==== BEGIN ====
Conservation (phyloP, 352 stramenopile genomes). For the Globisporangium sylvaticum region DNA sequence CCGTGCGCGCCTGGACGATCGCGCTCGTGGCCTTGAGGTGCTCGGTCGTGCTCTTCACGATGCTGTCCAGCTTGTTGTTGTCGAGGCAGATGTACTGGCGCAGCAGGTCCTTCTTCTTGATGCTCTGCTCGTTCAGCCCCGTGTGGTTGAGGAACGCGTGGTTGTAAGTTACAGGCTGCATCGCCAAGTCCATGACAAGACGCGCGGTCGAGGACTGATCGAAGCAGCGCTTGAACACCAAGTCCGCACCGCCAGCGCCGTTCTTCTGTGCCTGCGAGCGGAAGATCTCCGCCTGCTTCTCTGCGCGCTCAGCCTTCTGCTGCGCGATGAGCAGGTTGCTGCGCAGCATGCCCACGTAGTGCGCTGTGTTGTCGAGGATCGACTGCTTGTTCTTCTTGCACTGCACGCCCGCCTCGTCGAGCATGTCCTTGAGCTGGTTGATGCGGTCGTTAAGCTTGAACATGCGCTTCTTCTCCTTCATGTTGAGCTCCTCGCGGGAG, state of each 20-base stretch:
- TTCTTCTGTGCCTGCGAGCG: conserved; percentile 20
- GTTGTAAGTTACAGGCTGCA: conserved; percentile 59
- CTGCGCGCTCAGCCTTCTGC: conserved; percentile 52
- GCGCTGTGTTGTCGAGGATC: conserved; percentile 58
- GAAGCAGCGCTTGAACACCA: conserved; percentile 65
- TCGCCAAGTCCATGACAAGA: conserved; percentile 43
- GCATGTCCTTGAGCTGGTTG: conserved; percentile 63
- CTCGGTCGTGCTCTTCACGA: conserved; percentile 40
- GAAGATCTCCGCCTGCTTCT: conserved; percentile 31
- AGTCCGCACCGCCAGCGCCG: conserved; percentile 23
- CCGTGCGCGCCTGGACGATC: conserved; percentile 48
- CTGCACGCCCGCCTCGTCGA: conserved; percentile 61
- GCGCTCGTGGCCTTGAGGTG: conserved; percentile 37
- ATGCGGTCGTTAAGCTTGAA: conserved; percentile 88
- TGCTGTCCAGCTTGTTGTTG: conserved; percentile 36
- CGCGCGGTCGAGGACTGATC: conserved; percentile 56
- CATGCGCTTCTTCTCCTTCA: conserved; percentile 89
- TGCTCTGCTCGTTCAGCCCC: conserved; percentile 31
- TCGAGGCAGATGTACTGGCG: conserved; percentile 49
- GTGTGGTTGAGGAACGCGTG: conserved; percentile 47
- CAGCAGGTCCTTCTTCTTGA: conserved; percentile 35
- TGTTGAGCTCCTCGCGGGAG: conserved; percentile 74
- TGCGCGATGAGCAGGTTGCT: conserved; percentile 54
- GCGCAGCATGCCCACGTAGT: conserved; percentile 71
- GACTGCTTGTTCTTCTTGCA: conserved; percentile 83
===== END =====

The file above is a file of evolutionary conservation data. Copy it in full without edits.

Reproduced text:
Conservation (phyloP, 352 stramenopile genomes). For the Globisporangium sylvaticum region DNA sequence CCGTGCGCGCCTGGACGATCGCGCTCGTGGCCTTGAGGTGCTCGGTCGTGCTCTTCACGATGCTGTCCAGCTTGTTGTTGTCGAGGCAGATGTACTGGCGCAGCAGGTCCTTCTTCTTGATGCTCTGCTCGTTCAGCCCCGTGTGGTTGAGGAACGCGTGGTTGTAAGTTACAGGCTGCATCGCCAAGTCCATGACAAGACGCGCGGTCGAGGACTGATCGAAGCAGCGCTTGAACACCAAGTCCGCACCGCCAGCGCCGTTCTTCTGTGCCTGCGAGCGGAAGATCTCCGCCTGCTTCTCTGCGCGCTCAGCCTTCTGCTGCGCGATGAGCAGGTTGCTGCGCAGCATGCCCACGTAGTGCGCTGTGTTGTCGAGGATCGACTGCTTGTTCTTCTTGCACTGCACGCCCGCCTCGTCGAGCATGTCCTTGAGCTGGTTGATGCGGTCGTTAAGCTTGAACATGCGCTTCTTCTCCTTCATGTTGAGCTCCTCGCGGGAG, state of each 20-base stretch:
- TTCTTCTGTGCCTGCGAGCG: conserved; percentile 20
- GTTGTAAGTTACAGGCTGCA: conserved; percentile 59
- CTGCGCGCTCAGCCTTCTGC: conserved; percentile 52
- GCGCTGTGTTGTCGAGGATC: conserved; percentile 58
- GAAGCAGCGCTTGAACACCA: conserved; percentile 65
- TCGCCAAGTCCATGACAAGA: conserved; percentile 43
- GCATGTCCTTGAGCTGGTTG: conserved; percentile 63
- CTCGGTCGTGCTCTTCACGA: conserved; percentile 40
- GAAGATCTCCGCCTGCTTCT: conserved; percentile 31
- AGTCCGCACCGCCAGCGCCG: conserved; percentile 23
- CCGTGCGCGCCTGGACGATC: conserved; percentile 48
- CTGCACGCCCGCCTCGTCGA: conserved; percentile 61
- GCGCTCGTGGCCTTGAGGTG: conserved; percentile 37
- ATGCGGTCGTTAAGCTTGAA: conserved; percentile 88
- TGCTGTCCAGCTTGTTGTTG: conserved; percentile 36
- CGCGCGGTCGAGGACTGATC: conserved; percentile 56
- CATGCGCTTCTTCTCCTTCA: conserved; percentile 89
- TGCTCTGCTCGTTCAGCCCC: conserved; percentile 31
- TCGAGGCAGATGTACTGGCG: conserved; percentile 49
- GTGTGGTTGAGGAACGCGTG: conserved; percentile 47
- CAGCAGGTCCTTCTTCTTGA: conserved; percentile 35
- TGTTGAGCTCCTCGCGGGAG: conserved; percentile 74
- TGCGCGATGAGCAGGTTGCT: conserved; percentile 54
- GCGCAGCATGCCCACGTAGT: conserved; percentile 71
- GACTGCTTGTTCTTCTTGCA: conserved; percentile 83